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Issue 146 Winter 2022

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Cushing’s disease (CD) is caused by cortisol excess due to excess adrenocorticotrophin (ACTH) secretion, predominantly due to pituitary tumours. It is often associated with symptoms consistent with hyperandrogenism. However, such symptoms are insufficiently explained by serum androgen levels. 11-Oxygenated C19 (11oxC19) steroids are adrenally derived and stimulated by ACTH.

To investigate whether 11oxC19 steroids may explain the clinical hyperandrogenism observed in CD, Nowotny and colleagues undertook salivary day profiles in women with CD before (n =23) and after (n =13) successful transsphenoidal surgery, as well as in five women with CD treated with metyrapone and five treated with osilodrostat. In addition, 24-h urinary analysis was undertaken.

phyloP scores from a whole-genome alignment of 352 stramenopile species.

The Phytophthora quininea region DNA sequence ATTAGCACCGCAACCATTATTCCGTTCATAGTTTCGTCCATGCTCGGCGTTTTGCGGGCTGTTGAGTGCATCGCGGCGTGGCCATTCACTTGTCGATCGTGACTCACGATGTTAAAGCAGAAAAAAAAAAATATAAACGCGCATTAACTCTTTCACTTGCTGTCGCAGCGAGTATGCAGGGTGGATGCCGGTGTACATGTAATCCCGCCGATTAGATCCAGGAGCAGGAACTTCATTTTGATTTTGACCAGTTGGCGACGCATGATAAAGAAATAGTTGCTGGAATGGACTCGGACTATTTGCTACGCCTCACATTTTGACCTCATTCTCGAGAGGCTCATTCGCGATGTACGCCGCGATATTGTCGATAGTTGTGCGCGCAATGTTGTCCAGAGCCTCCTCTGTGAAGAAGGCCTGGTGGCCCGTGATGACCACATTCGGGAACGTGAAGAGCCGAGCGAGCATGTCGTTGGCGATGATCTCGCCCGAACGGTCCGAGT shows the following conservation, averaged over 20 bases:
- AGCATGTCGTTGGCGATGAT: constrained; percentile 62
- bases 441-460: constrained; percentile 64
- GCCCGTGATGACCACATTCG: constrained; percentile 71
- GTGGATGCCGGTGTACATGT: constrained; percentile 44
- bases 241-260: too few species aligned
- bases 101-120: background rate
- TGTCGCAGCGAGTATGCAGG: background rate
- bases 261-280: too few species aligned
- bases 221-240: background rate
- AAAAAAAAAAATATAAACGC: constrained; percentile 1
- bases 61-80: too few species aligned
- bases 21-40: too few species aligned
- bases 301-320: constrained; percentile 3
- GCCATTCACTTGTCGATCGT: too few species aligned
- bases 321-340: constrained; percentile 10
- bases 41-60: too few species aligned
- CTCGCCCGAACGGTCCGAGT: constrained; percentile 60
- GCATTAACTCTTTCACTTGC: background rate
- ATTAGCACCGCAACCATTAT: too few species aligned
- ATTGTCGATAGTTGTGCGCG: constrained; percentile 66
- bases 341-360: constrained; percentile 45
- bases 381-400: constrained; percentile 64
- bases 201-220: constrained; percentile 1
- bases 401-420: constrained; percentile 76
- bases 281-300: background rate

Pretreatment, women with CD had a significantly elevated AUC of salivary 11oxC19 steroids, including increased 11-hydroxyandrostenedione (11OHA4), compared with controls, as well as an increased AUC of salivary 11-ketotestosterone (11KT).

Testosterone, androstenedione and dehydroepiandrosterone sulfate levels were comparable with controls. After transsphenoidal surgery, 11OHA4 and 11KT and urinary 11-oxo-androsterone were all significantly reduced, compared with preoperative levels. Both osilodrostat and metyrapone blocked 11oxC19 synthesis.

These data suggest that the active androgens responsible for clinical hyperandrogenism in patients with CD are predominantly ACTH-mediated 11oxC19 steroids.

Read the full article in European Journal of Endocrinology.

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